Shock Corridor (1963)

101 mins | Melodrama | 11 September 1963

Director:

Samuel Fuller

Writer:

Samuel Fuller

Producer:

Samuel Fuller

Cinematographer:

Stanley Cortez

Editor:

Jerome Thoms

Production Designer:

Eugene Lourie

Production Company:

F & F Productions
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HISTORY

The 1 Feb 1963 DV announced that producer Leon Fromkess was moving his headquarters on 4 Feb 1963 from Allied Artists Studios to Producers Studio, both located in Hollywood, CA. His first project at the new location was referenced by the working title, The Long Corridor. Principal photography started 18 Feb 1963, as stated in the 22 Feb 1963 DV production charts. The 21 Feb 1963 DV noted that the film would mark actress Constance Towers’s motion picture singing debut. On 27 Feb 1963, DV reported that Richard Morley resigned the presidency of Creative Associates to join Fromkess on the production. The article did not specify the nature of Morley’s duties. Five days later, the 4 Mar 1963 DV noted that twenty-five background actors were hired for a week’s work on the picture. Filming was completed within the month, as indicated by the 10 Apr 1963 Var, which stated that lead actor Peter Breck was hospitalized following his physically challenging role.
       On 15 May 1963, DV reported that composer Paul Dunlap would begin recording the score with a forty-piece orchestra the next day. According to the 20 Jun 1963 DV, Constance Towers released “Cathy’s Theme” on Diamond Records, written for the picture by Dunlap. As noted in the 23 Aug 1963 DV, she also voiced Spanish-language radio advertisements for the film, and joined fellow cast members Peter Breck and Hari Rhodes on a promotional tour, according to the 7 Oct 1963 DV.
       The 21 Jun 1963 ... More Less

The 1 Feb 1963 DV announced that producer Leon Fromkess was moving his headquarters on 4 Feb 1963 from Allied Artists Studios to Producers Studio, both located in Hollywood, CA. His first project at the new location was referenced by the working title, The Long Corridor. Principal photography started 18 Feb 1963, as stated in the 22 Feb 1963 DV production charts. The 21 Feb 1963 DV noted that the film would mark actress Constance Towers’s motion picture singing debut. On 27 Feb 1963, DV reported that Richard Morley resigned the presidency of Creative Associates to join Fromkess on the production. The article did not specify the nature of Morley’s duties. Five days later, the 4 Mar 1963 DV noted that twenty-five background actors were hired for a week’s work on the picture. Filming was completed within the month, as indicated by the 10 Apr 1963 Var, which stated that lead actor Peter Breck was hospitalized following his physically challenging role.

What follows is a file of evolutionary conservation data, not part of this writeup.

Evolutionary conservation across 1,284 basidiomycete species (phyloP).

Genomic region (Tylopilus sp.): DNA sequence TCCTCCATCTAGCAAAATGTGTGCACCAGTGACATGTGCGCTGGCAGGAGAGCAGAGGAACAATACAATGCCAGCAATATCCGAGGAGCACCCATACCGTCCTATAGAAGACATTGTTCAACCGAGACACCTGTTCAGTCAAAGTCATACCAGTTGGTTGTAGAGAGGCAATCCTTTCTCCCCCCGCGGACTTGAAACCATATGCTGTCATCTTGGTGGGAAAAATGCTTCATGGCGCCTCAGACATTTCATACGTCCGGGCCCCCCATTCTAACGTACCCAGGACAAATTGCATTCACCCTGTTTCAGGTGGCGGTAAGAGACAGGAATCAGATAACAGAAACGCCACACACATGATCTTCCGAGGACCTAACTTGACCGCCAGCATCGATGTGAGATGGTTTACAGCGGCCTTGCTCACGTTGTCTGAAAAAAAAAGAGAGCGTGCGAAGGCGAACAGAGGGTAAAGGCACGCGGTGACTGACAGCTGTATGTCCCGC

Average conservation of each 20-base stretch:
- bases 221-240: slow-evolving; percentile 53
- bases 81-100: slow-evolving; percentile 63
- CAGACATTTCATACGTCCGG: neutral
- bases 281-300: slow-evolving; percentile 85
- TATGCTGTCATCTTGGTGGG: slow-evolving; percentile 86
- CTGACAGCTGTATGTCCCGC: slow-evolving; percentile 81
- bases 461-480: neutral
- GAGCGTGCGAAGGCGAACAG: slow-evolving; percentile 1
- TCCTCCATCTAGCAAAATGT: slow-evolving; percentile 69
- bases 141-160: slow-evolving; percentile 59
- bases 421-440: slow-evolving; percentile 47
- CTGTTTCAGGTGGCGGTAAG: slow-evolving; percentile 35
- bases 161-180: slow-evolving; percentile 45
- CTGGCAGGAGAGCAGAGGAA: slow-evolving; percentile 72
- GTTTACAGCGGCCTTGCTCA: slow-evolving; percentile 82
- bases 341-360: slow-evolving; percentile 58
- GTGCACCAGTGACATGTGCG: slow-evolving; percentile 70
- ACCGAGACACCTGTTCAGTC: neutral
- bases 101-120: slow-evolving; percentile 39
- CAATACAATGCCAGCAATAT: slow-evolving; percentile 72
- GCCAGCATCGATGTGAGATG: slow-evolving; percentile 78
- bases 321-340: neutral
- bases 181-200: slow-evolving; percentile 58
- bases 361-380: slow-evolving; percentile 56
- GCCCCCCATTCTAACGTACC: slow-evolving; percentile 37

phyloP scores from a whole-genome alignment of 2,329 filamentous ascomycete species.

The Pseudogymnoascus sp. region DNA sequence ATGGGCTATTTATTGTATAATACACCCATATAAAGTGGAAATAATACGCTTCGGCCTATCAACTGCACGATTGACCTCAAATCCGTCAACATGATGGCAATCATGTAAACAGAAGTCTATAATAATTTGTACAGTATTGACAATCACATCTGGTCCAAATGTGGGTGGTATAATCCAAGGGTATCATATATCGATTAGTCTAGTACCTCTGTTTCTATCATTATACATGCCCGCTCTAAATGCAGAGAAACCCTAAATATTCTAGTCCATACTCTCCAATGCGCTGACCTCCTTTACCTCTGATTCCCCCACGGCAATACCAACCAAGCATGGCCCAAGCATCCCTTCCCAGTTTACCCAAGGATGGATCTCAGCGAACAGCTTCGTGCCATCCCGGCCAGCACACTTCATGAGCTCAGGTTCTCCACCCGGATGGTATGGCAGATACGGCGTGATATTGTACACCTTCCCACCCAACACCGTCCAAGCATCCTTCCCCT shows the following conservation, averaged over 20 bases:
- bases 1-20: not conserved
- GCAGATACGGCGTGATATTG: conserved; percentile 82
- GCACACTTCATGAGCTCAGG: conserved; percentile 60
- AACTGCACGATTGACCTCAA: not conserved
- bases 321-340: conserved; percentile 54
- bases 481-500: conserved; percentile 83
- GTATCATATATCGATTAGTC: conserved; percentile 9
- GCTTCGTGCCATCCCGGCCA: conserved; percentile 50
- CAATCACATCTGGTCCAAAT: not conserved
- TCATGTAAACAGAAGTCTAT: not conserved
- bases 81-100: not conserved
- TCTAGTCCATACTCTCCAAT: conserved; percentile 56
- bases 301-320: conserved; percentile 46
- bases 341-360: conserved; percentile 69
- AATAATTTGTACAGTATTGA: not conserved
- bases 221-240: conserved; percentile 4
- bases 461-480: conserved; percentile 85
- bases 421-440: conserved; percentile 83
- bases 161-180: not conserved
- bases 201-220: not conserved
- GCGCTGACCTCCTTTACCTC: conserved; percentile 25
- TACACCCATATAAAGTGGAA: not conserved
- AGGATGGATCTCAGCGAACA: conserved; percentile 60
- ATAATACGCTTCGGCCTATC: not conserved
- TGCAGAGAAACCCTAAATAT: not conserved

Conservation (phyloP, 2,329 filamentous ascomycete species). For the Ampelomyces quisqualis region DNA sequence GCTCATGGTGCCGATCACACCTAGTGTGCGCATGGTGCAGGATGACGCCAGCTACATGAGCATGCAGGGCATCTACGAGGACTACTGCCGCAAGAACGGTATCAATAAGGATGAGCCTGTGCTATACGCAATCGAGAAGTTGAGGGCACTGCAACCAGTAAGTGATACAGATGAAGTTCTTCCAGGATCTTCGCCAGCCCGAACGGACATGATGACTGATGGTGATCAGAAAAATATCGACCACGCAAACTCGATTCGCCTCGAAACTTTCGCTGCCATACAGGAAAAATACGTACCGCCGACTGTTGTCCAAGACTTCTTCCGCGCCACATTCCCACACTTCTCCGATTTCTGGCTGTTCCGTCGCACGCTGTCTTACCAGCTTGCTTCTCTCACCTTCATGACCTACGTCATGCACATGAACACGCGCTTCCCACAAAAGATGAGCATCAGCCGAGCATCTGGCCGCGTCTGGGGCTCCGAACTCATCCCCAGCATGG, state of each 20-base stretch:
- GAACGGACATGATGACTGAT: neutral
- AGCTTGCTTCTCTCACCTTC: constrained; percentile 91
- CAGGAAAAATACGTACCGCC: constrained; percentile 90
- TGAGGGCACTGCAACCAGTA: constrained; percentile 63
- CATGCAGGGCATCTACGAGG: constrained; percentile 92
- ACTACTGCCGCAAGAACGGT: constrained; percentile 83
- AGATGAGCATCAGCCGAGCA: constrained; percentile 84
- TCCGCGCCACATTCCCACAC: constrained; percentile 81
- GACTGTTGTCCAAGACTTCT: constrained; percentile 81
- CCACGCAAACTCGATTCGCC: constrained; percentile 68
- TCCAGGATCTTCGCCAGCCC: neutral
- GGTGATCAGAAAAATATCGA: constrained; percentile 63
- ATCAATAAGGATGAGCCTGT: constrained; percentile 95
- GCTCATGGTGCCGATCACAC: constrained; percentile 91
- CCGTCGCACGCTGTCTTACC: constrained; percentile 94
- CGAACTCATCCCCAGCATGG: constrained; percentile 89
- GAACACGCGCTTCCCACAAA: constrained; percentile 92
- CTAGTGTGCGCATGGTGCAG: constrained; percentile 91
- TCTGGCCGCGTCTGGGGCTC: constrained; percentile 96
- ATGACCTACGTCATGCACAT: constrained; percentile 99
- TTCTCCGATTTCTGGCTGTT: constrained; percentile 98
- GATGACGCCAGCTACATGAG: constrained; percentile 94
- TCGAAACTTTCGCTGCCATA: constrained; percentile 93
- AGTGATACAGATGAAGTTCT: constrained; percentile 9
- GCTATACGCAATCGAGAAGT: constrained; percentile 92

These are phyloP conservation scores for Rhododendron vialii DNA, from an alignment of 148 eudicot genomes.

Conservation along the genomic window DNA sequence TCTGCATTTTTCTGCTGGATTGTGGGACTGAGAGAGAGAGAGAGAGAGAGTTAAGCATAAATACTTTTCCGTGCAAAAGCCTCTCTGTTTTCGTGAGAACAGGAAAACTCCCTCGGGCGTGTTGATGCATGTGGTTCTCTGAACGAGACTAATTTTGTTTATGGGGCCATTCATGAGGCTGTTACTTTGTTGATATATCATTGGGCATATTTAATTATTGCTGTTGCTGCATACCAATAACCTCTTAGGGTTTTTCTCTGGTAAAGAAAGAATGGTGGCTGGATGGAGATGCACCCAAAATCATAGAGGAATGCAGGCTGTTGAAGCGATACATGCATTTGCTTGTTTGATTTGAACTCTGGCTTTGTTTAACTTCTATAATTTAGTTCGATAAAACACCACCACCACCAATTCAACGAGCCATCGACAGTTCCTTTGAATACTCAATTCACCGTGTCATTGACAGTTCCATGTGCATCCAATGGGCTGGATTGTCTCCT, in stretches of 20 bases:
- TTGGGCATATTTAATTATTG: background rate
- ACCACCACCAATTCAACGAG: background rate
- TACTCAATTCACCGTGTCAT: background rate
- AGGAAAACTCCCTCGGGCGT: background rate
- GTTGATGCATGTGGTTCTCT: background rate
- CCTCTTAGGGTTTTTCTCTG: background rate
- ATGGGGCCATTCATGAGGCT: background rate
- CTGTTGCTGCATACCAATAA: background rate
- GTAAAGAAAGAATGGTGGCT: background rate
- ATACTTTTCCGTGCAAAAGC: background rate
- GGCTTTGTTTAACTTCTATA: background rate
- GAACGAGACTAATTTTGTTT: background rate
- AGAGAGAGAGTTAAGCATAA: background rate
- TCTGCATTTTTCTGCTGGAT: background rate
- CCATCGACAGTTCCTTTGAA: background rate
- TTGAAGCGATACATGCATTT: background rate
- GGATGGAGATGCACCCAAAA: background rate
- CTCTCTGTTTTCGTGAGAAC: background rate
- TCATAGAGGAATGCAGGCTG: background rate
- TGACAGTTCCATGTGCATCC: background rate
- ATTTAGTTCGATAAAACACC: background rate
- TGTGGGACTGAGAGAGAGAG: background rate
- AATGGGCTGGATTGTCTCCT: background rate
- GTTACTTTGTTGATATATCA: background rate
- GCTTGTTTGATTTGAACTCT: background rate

On 15 May 1963, DV reported that composer Paul Dunlap would begin recording the score with a forty-piece orchestra the next day. According to the 20 Jun 1963 DV, Constance Towers released “Cathy’s Theme” on Diamond Records, written for the picture by Dunlap. As noted in the 23 Aug 1963 DV, she also voiced Spanish-language radio advertisements for the film, and joined fellow cast members Peter Breck and Hari Rhodes on a promotional tour, according to the 7 Oct 1963 DV.
       The 21 Jun 1963 DV announced the official title as Shock Corridor. The film premiered 11 Sep 1963 in New York City, as stated in the 28 Aug 1963 Var, followed by the 9 Oct 1963 opening in Los Angeles, CA. Reviews were lukewarm, several of which described the portrayals of severe mental illness as unconvincing. The 14 Aug 1963 Var reported that the Catholic Legion of Decency declared the picture “morally objectionable in part for all.” According to the 16 Sep 1964 Var, Swedish censors took even greater offense, banning the film entirely.
       Regardless, a news item in the 11 Sep 1963 DV claimed it was the “fastest booking” film in the history of Allied Artists, with engagements in “every key city” across the U.S. In addition, the 18 Sep 1963 Var reported earnings of $147,585 from five New York City theaters during the opening weekend. Speaking to the 18 Sep 1963 Var, writer-producer-director Samuel Fuller attributed the picture’s success to its topical content, and advised his fellow filmmakers to draw inspiration from current events.
       On 21 Jul 1963, NYT revealed that Twentieth Century-Fox Film Corporation had plans to produce Shock Treatment, based on a novel by Winfred Van Atta, with a plot very similar to Shock Corridor, for which Fuller took sole credit.
       Casting announcements included Felix Silla (1 Mar 1963 DV), Dolores Domasin, Leslie Summers, and Deana Carcia (7 Mar 1963 DV), and Gordon Zahler (12 Mar 1963 DV).